Now, as everyone, except persons whose minds have been congealed by epidemic superstitions, well knows, the development and evolution of organic life on earth has been determined by two processes, the gradual process of natural selection and the sudden appearance of mutations, which may be caused by some reaction between organic compounds and some form of cosmic radiation. The mutations may take place in the deoxyribonucleic acid that determines the character of the higher organisms, or a mutation in a kind of virus may indirectly affect the evolution of the organic species by eliminating or altering the character of the species it infects.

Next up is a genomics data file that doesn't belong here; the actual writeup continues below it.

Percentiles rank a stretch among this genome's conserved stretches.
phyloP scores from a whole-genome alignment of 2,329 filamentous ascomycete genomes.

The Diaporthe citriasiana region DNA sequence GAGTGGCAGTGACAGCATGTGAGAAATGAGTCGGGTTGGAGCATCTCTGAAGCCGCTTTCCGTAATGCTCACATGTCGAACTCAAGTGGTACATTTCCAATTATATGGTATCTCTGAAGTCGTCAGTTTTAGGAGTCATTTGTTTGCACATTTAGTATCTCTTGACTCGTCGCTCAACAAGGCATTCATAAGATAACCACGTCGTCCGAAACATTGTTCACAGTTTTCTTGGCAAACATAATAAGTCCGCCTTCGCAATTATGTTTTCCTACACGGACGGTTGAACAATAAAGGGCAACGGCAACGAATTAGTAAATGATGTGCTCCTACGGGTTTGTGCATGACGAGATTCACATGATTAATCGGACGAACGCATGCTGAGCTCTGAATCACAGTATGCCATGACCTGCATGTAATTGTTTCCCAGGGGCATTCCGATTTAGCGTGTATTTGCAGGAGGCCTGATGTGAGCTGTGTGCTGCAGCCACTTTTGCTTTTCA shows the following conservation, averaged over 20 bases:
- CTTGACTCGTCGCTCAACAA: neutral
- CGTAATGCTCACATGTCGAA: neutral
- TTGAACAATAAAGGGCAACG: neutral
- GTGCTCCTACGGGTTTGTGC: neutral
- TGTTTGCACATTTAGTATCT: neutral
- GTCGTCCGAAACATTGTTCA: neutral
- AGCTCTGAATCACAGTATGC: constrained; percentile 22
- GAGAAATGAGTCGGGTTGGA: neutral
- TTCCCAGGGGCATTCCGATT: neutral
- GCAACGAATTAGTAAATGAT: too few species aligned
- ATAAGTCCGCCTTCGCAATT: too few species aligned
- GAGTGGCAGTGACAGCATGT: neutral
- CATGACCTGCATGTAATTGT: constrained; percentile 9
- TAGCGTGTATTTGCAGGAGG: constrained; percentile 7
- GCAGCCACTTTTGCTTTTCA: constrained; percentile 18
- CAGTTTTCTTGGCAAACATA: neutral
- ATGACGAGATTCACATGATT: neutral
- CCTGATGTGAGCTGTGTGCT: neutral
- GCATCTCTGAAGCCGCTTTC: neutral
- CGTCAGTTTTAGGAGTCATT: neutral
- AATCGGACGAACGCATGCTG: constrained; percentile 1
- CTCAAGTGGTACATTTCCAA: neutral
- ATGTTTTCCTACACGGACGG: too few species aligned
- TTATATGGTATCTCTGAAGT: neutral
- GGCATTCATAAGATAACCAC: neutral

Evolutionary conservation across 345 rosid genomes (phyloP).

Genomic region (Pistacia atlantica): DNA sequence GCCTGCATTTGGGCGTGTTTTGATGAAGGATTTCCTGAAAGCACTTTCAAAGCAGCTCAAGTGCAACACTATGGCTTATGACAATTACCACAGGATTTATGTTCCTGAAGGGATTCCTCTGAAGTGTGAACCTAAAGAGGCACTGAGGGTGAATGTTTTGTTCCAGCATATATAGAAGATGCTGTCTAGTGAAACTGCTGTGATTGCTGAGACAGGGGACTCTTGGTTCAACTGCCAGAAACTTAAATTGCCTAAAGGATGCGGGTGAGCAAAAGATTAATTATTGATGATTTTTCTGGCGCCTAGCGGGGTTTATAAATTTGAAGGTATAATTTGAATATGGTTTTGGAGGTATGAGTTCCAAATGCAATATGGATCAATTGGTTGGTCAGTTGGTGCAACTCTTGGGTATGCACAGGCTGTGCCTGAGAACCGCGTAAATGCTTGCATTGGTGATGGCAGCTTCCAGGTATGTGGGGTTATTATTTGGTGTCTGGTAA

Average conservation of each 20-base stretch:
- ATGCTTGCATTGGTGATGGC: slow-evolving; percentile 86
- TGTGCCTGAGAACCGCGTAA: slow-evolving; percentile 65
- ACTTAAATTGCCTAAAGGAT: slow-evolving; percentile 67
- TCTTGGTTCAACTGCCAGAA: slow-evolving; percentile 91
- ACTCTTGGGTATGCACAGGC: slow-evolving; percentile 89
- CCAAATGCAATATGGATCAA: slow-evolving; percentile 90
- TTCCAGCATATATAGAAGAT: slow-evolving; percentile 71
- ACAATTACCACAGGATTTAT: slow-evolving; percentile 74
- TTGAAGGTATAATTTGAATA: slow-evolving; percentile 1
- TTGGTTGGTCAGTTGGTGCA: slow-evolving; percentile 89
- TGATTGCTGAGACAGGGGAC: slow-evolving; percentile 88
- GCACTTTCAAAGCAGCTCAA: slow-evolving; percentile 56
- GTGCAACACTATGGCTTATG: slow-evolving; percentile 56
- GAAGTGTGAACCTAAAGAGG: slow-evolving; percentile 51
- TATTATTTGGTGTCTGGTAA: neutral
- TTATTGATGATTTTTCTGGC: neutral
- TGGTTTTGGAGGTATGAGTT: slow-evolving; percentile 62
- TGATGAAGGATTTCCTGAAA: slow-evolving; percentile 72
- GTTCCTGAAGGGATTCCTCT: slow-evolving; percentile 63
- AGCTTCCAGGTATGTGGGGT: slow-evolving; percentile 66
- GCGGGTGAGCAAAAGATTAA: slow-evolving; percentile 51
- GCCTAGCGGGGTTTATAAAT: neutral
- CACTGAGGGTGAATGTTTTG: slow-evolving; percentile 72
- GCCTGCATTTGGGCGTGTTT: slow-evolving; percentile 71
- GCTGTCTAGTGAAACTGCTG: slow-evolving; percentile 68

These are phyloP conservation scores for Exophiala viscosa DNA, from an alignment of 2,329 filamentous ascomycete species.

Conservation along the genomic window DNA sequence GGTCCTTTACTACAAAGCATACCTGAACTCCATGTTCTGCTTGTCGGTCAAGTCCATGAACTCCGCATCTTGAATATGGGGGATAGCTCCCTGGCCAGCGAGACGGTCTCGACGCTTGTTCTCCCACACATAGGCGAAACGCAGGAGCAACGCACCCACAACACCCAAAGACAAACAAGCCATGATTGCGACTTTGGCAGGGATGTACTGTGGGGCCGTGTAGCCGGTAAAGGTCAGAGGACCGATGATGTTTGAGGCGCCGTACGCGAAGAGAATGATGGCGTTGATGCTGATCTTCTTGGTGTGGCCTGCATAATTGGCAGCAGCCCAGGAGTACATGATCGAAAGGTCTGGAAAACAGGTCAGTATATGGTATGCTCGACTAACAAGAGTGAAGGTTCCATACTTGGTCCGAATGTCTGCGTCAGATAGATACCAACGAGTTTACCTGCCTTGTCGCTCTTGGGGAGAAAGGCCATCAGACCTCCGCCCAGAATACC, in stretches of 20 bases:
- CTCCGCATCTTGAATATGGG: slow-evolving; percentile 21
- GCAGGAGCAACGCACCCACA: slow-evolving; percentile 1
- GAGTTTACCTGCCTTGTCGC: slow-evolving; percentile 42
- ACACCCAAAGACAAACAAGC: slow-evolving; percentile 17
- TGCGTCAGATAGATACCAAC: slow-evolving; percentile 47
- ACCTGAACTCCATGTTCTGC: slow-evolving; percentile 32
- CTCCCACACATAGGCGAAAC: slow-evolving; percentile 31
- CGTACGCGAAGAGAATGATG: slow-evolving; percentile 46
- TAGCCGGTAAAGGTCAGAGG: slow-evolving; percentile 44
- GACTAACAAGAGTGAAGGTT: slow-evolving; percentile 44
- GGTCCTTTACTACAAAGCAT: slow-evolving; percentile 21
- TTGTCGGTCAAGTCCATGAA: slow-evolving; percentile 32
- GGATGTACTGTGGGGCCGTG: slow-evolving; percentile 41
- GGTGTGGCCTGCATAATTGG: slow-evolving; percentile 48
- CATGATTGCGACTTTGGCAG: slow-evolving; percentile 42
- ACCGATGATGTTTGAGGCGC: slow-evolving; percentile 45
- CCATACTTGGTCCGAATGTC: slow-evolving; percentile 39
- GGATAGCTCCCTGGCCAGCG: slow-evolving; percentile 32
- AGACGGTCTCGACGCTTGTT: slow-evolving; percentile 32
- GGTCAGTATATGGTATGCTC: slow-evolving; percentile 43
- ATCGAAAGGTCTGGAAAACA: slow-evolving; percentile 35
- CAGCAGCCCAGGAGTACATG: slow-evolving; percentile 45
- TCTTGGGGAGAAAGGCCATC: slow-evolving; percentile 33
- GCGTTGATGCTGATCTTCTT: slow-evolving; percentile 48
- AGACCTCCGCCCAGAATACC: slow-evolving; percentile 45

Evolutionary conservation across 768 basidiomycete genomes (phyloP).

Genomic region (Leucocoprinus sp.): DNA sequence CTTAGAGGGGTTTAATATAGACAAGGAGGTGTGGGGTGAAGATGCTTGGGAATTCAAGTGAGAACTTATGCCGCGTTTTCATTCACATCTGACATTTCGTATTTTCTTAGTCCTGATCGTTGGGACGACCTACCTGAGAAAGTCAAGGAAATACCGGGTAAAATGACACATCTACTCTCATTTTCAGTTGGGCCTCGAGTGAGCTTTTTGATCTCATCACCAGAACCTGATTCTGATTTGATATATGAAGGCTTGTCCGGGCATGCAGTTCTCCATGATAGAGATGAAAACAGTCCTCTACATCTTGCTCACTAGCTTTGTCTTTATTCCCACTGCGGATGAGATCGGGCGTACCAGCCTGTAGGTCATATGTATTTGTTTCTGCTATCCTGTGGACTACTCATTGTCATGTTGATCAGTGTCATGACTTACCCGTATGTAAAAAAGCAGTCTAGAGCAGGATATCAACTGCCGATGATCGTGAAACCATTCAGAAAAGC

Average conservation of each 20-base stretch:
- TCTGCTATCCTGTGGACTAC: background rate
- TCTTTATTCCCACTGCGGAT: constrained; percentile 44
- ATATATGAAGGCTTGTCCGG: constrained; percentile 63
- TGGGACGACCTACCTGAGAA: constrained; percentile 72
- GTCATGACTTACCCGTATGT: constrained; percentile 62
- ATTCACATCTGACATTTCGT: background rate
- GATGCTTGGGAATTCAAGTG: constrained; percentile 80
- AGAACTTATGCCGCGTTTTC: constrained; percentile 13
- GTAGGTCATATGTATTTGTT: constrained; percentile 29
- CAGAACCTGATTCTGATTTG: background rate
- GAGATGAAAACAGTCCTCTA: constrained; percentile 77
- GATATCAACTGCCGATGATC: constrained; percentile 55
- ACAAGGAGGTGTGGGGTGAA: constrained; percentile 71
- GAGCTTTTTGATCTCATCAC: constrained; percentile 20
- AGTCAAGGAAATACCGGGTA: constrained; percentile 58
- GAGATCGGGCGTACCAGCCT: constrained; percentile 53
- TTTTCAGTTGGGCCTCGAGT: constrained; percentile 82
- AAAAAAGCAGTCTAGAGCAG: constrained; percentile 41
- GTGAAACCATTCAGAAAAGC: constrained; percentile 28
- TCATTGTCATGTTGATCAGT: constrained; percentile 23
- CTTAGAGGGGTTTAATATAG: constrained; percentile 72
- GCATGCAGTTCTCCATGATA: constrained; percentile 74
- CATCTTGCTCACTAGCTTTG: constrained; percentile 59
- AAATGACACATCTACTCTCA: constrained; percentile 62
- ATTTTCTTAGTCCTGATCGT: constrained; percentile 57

The process of natural selection was discerned by the best minds of Classical Antiquity, as is generally known from the great poem by Lucretius, who, in the last part of Book V, observes that the force that created life from inorganic matter must have produced many species that became extinct, because, by the inexorable law of nature, only the fittest survive, and that the extant species of animals (including the human species) survived because they were able to cope with the competing species in their habitat, preying upon some and defending themselves from others. In the modern world, the law of the survival of the fittest was formulated by the great Charles Darwin in his "Origin of Species" in 1859. The biological effect of genetic mutation was first expounded by Hugo de Vries in "The Mutation Theory" (1901-1903). A virus was first isolated and studied by William M. Stanley in 1935.